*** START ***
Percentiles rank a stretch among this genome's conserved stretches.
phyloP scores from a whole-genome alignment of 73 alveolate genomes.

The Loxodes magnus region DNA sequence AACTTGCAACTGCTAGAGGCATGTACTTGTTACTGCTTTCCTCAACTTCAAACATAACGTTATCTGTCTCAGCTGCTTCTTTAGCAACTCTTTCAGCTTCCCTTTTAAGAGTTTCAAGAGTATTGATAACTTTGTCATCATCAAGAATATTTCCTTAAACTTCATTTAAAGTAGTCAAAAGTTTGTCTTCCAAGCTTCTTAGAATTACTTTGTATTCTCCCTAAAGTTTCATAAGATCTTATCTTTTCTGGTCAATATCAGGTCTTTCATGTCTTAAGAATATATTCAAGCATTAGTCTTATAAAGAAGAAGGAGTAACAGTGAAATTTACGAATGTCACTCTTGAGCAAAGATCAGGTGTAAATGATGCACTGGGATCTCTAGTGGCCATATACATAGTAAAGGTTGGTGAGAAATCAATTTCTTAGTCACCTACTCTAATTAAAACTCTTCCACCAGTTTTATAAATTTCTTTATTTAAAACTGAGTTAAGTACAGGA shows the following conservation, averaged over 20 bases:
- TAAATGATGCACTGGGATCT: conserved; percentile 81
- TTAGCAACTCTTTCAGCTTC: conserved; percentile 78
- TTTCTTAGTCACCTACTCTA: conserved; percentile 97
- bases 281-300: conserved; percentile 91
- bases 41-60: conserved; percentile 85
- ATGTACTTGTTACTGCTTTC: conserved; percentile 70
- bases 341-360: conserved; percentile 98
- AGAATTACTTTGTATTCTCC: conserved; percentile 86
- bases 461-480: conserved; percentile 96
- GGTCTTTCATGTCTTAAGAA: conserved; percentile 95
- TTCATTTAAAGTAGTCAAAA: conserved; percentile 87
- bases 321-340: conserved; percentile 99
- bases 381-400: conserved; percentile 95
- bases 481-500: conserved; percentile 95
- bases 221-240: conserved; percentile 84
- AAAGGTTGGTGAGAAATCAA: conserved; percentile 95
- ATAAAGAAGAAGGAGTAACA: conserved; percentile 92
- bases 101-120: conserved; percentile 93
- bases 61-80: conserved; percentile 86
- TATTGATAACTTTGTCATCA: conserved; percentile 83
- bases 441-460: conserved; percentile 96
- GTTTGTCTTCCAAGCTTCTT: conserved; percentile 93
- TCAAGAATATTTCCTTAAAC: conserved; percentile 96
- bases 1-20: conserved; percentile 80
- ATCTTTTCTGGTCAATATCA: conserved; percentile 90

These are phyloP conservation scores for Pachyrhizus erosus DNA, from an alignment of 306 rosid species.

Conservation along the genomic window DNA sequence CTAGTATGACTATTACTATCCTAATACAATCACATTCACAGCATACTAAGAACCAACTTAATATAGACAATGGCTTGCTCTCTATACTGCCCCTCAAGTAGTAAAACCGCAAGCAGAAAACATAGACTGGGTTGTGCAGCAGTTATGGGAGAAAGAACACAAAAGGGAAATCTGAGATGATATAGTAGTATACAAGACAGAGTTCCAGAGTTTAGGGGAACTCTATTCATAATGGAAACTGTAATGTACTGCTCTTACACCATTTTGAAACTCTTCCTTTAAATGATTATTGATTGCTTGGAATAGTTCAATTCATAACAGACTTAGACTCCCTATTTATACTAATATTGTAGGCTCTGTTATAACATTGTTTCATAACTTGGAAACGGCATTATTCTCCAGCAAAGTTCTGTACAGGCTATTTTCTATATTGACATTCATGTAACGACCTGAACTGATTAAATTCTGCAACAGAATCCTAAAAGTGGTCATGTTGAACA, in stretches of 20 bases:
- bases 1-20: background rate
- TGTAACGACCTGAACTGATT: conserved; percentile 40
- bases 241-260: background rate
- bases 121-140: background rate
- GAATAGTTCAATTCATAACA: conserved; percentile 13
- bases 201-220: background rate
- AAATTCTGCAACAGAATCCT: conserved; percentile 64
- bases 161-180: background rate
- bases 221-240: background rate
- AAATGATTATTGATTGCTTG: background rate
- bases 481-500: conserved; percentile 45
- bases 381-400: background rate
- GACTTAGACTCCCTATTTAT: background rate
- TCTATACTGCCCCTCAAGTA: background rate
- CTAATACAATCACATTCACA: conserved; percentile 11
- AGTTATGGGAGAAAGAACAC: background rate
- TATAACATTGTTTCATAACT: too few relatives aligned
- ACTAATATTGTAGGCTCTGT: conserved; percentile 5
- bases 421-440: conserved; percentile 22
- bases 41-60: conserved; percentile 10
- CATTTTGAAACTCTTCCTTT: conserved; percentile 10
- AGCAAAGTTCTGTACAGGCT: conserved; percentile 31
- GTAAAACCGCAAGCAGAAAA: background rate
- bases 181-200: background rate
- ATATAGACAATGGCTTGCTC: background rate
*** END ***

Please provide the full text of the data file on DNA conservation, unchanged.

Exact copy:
Percentiles rank a stretch among this genome's conserved stretches.
phyloP scores from a whole-genome alignment of 73 alveolate genomes.

The Loxodes magnus region DNA sequence AACTTGCAACTGCTAGAGGCATGTACTTGTTACTGCTTTCCTCAACTTCAAACATAACGTTATCTGTCTCAGCTGCTTCTTTAGCAACTCTTTCAGCTTCCCTTTTAAGAGTTTCAAGAGTATTGATAACTTTGTCATCATCAAGAATATTTCCTTAAACTTCATTTAAAGTAGTCAAAAGTTTGTCTTCCAAGCTTCTTAGAATTACTTTGTATTCTCCCTAAAGTTTCATAAGATCTTATCTTTTCTGGTCAATATCAGGTCTTTCATGTCTTAAGAATATATTCAAGCATTAGTCTTATAAAGAAGAAGGAGTAACAGTGAAATTTACGAATGTCACTCTTGAGCAAAGATCAGGTGTAAATGATGCACTGGGATCTCTAGTGGCCATATACATAGTAAAGGTTGGTGAGAAATCAATTTCTTAGTCACCTACTCTAATTAAAACTCTTCCACCAGTTTTATAAATTTCTTTATTTAAAACTGAGTTAAGTACAGGA shows the following conservation, averaged over 20 bases:
- TAAATGATGCACTGGGATCT: conserved; percentile 81
- TTAGCAACTCTTTCAGCTTC: conserved; percentile 78
- TTTCTTAGTCACCTACTCTA: conserved; percentile 97
- bases 281-300: conserved; percentile 91
- bases 41-60: conserved; percentile 85
- ATGTACTTGTTACTGCTTTC: conserved; percentile 70
- bases 341-360: conserved; percentile 98
- AGAATTACTTTGTATTCTCC: conserved; percentile 86
- bases 461-480: conserved; percentile 96
- GGTCTTTCATGTCTTAAGAA: conserved; percentile 95
- TTCATTTAAAGTAGTCAAAA: conserved; percentile 87
- bases 321-340: conserved; percentile 99
- bases 381-400: conserved; percentile 95
- bases 481-500: conserved; percentile 95
- bases 221-240: conserved; percentile 84
- AAAGGTTGGTGAGAAATCAA: conserved; percentile 95
- ATAAAGAAGAAGGAGTAACA: conserved; percentile 92
- bases 101-120: conserved; percentile 93
- bases 61-80: conserved; percentile 86
- TATTGATAACTTTGTCATCA: conserved; percentile 83
- bases 441-460: conserved; percentile 96
- GTTTGTCTTCCAAGCTTCTT: conserved; percentile 93
- TCAAGAATATTTCCTTAAAC: conserved; percentile 96
- bases 1-20: conserved; percentile 80
- ATCTTTTCTGGTCAATATCA: conserved; percentile 90

These are phyloP conservation scores for Pachyrhizus erosus DNA, from an alignment of 306 rosid species.

Conservation along the genomic window DNA sequence CTAGTATGACTATTACTATCCTAATACAATCACATTCACAGCATACTAAGAACCAACTTAATATAGACAATGGCTTGCTCTCTATACTGCCCCTCAAGTAGTAAAACCGCAAGCAGAAAACATAGACTGGGTTGTGCAGCAGTTATGGGAGAAAGAACACAAAAGGGAAATCTGAGATGATATAGTAGTATACAAGACAGAGTTCCAGAGTTTAGGGGAACTCTATTCATAATGGAAACTGTAATGTACTGCTCTTACACCATTTTGAAACTCTTCCTTTAAATGATTATTGATTGCTTGGAATAGTTCAATTCATAACAGACTTAGACTCCCTATTTATACTAATATTGTAGGCTCTGTTATAACATTGTTTCATAACTTGGAAACGGCATTATTCTCCAGCAAAGTTCTGTACAGGCTATTTTCTATATTGACATTCATGTAACGACCTGAACTGATTAAATTCTGCAACAGAATCCTAAAAGTGGTCATGTTGAACA, in stretches of 20 bases:
- bases 1-20: background rate
- TGTAACGACCTGAACTGATT: conserved; percentile 40
- bases 241-260: background rate
- bases 121-140: background rate
- GAATAGTTCAATTCATAACA: conserved; percentile 13
- bases 201-220: background rate
- AAATTCTGCAACAGAATCCT: conserved; percentile 64
- bases 161-180: background rate
- bases 221-240: background rate
- AAATGATTATTGATTGCTTG: background rate
- bases 481-500: conserved; percentile 45
- bases 381-400: background rate
- GACTTAGACTCCCTATTTAT: background rate
- TCTATACTGCCCCTCAAGTA: background rate
- CTAATACAATCACATTCACA: conserved; percentile 11
- AGTTATGGGAGAAAGAACAC: background rate
- TATAACATTGTTTCATAACT: too few relatives aligned
- ACTAATATTGTAGGCTCTGT: conserved; percentile 5
- bases 421-440: conserved; percentile 22
- bases 41-60: conserved; percentile 10
- CATTTTGAAACTCTTCCTTT: conserved; percentile 10
- AGCAAAGTTCTGTACAGGCT: conserved; percentile 31
- GTAAAACCGCAAGCAGAAAA: background rate
- bases 181-200: background rate
- ATATAGACAATGGCTTGCTC: background rate